We are already in the throes of a power crisis right now. Not a shortage but a market failure brought about through governmental mis management, compounded by a panicky population scared by the press into filling their vehicle tanks faster than a depleted tanker fleet can refill petrol stations!
If we do increase demand for electricity beyond available resources how will we all react!
488 forum posts
Can they switch Drax back to coal or is it stuck burning wood? I hear that Chris Huhne, liberal energy loon in the Cameron Clegg partnership, has made a fortune converting American forest into wood pellets.
|duncan webster||28/09/2021 00:38:30|
|3508 forum posts|
Underground gasification produces just as much if not more CO2 than digging up the coal and burning it in a power station.
Burning coal kills a lot more people than nuclear per MWhr, mainly widely spread out due to pollution, and of course nuclear has a much lower CO2 emission. Very few people died as a direct result of Three Mile Island and Fukushima
according to Wikepedia
Although overall losses in the national grid are low, there are significant further losses in onward electricity distribution to the consumer, causing a total distribution loss of about 7.7%. However losses differ significantly for customers connected at different voltages; connected at high voltage the total losses are about 2.6%, at medium voltage 6.4% and at low voltage 12.2%
I do wish people would check their facts.
The Vajont dam disaster in Italy killed at least 1,910 people, so even hydro power isn't completely safe. This is well worth a read deaths per TWhr, shows nuclear is actually relatively safe
|Oven Man||28/09/2021 09:02:00|
157 forum posts
Good to see small modular reactors are being moved up the priority list. The idea of installing them on decommissioned coal fired power plant sites with their existing infrastructure seems like a sensible idea to me. I accept that the turbines and generators will need to be replaced but the transmission lines are already in place.
|Nigel Graham 2||28/09/2021 10:32:58|
|1706 forum posts|
The UK used to lead the world in developing practical nuclear-power generation, principally at UKAE Winfrith, in Dorset. However its main project was jointly with the French, who pulled out at some stage and for reasons I have never established, our government thought it impractial or uneconomic to continue alone.
So like so many other things developed in Britain, our governments of both parties threw it all away. Winfrith is now a trading-estate with the remaining two, big, experimental reactors in their own secure enclave, still being dismantled.
As for Chernobyl, Fukushima and Three Mile Island...
The opponents of nuclear power like to parrot those names to support their case, but that is rather like using the Tay Bridge disaster to ban major viaducts. Whilst the genuine problems of dealing with nuclear waste are undeniable and costly, I would not expect us to use those disasters in the "green" way in a forum dedicated to engineering.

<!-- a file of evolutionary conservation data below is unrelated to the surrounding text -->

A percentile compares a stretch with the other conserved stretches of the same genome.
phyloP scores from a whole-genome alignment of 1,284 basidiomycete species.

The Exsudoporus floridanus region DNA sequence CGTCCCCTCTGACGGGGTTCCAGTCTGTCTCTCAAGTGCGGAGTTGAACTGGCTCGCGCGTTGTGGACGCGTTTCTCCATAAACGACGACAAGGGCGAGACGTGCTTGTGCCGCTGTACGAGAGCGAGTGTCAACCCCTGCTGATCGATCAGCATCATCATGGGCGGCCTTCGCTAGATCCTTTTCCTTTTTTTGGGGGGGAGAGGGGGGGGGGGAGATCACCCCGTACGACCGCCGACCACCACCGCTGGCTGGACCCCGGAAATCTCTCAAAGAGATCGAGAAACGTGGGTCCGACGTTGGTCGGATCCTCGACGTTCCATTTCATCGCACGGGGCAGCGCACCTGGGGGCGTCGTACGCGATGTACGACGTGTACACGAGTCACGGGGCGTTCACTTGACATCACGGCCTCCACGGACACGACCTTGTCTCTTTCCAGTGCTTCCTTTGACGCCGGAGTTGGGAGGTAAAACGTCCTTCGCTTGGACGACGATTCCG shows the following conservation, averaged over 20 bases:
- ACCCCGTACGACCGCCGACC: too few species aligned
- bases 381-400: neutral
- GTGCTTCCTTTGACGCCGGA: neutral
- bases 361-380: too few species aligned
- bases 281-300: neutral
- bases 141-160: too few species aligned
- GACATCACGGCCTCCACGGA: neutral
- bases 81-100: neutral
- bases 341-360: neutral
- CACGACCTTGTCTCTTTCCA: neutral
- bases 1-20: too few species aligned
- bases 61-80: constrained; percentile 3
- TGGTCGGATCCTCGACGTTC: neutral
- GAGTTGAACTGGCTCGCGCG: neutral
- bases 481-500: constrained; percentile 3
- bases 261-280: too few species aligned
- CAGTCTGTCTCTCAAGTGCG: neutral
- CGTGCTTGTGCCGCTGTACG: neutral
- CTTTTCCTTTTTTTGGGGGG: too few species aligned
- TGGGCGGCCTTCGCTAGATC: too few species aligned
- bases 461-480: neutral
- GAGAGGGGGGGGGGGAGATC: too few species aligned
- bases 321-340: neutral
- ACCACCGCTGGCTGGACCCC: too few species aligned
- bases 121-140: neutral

The reasons for all those four failures are all known; hence teaching us what to avoid in future.
I don't personally know what happened at Chernobyl; but a major factor at Three-Mile Island was found to be adjacent control-panels mirror-imaged for aesthetics, disastrously confusing the operators suddenly working under considerable stress when something failed.
At Fukushima, the reactors were unharmed by the tsunami and would have been closed down to a safe state had the site's designers done something very simple: place the necessary emergency-generators well above possible tsunami and storm-surge reach. The wave swamped the low-lying emergency plant, stopping the reactor circulating-pumps and control systems after their normal mains supplies had been cut by the inundation. After all, as the very word tsunami shows, Japan is hardly a stranger to earthquakes and tsunamis.
What baffles me also is why Germany so feared the same type of disaster on the seismically-calm Baltic shores, that she used it to justify ending her own nuclear-power programme.
Tay Bridge? Design flaws, poor oversight of the design and building, and appalling workmanship in both parts-manufacture and erection, including not always meeting the designed specifications.
All engineering problems, needing engineers to solve... but sadly too often hampered by politicians, money-traders and others who barely know stress from strain. If that.
Please login to post a reply.
Want the latest issue of Model Engineer or Model Engineers' Workshop? Use our magazine locator links to find your nearest stockist!
You can contact us by phone, mail or email about the magazines including becoming a contributor, submitting reader's letters or making queries about articles. You can also get in touch about this website, advertising or other general issues.
Click THIS LINK for full contact details.
For subscription issues please see THIS LINK.